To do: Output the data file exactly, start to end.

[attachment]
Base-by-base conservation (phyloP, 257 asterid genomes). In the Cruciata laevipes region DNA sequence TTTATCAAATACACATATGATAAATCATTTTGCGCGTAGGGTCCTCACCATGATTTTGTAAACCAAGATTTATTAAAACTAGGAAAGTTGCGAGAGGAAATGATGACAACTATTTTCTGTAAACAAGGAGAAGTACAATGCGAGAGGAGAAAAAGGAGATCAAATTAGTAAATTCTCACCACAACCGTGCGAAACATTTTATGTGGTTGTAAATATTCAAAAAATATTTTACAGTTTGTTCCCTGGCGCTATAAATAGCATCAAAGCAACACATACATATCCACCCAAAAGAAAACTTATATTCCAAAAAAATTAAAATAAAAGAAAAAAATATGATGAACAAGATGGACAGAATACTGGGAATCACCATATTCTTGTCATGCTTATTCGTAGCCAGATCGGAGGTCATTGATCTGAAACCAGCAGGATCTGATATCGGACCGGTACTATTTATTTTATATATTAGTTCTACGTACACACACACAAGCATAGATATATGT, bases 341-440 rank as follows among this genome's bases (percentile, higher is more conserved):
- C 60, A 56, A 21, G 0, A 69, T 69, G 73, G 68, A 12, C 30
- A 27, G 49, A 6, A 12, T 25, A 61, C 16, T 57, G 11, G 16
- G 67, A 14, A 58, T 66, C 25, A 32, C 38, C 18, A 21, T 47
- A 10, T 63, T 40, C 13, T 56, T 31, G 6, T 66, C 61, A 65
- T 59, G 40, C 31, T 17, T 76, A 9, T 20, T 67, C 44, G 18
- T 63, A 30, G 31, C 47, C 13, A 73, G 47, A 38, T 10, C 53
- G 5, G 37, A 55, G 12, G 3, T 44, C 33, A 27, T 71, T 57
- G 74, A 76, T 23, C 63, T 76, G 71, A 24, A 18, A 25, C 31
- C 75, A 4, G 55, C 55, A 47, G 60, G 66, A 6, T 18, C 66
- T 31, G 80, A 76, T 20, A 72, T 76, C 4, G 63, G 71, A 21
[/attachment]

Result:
Base-by-base conservation (phyloP, 257 asterid genomes). In the Cruciata laevipes region DNA sequence TTTATCAAATACACATATGATAAATCATTTTGCGCGTAGGGTCCTCACCATGATTTTGTAAACCAAGATTTATTAAAACTAGGAAAGTTGCGAGAGGAAATGATGACAACTATTTTCTGTAAACAAGGAGAAGTACAATGCGAGAGGAGAAAAAGGAGATCAAATTAGTAAATTCTCACCACAACCGTGCGAAACATTTTATGTGGTTGTAAATATTCAAAAAATATTTTACAGTTTGTTCCCTGGCGCTATAAATAGCATCAAAGCAACACATACATATCCACCCAAAAGAAAACTTATATTCCAAAAAAATTAAAATAAAAGAAAAAAATATGATGAACAAGATGGACAGAATACTGGGAATCACCATATTCTTGTCATGCTTATTCGTAGCCAGATCGGAGGTCATTGATCTGAAACCAGCAGGATCTGATATCGGACCGGTACTATTTATTTTATATATTAGTTCTACGTACACACACACAAGCATAGATATATGT, bases 341-440 rank as follows among this genome's bases (percentile, higher is more conserved):
- C 60, A 56, A 21, G 0, A 69, T 69, G 73, G 68, A 12, C 30
- A 27, G 49, A 6, A 12, T 25, A 61, C 16, T 57, G 11, G 16
- G 67, A 14, A 58, T 66, C 25, A 32, C 38, C 18, A 21, T 47
- A 10, T 63, T 40, C 13, T 56, T 31, G 6, T 66, C 61, A 65
- T 59, G 40, C 31, T 17, T 76, A 9, T 20, T 67, C 44, G 18
- T 63, A 30, G 31, C 47, C 13, A 73, G 47, A 38, T 10, C 53
- G 5, G 37, A 55, G 12, G 3, T 44, C 33, A 27, T 71, T 57
- G 74, A 76, T 23, C 63, T 76, G 71, A 24, A 18, A 25, C 31
- C 75, A 4, G 55, C 55, A 47, G 60, G 66, A 6, T 18, C 66
- T 31, G 80, A 76, T 20, A 72, T 76, C 4, G 63, G 71, A 21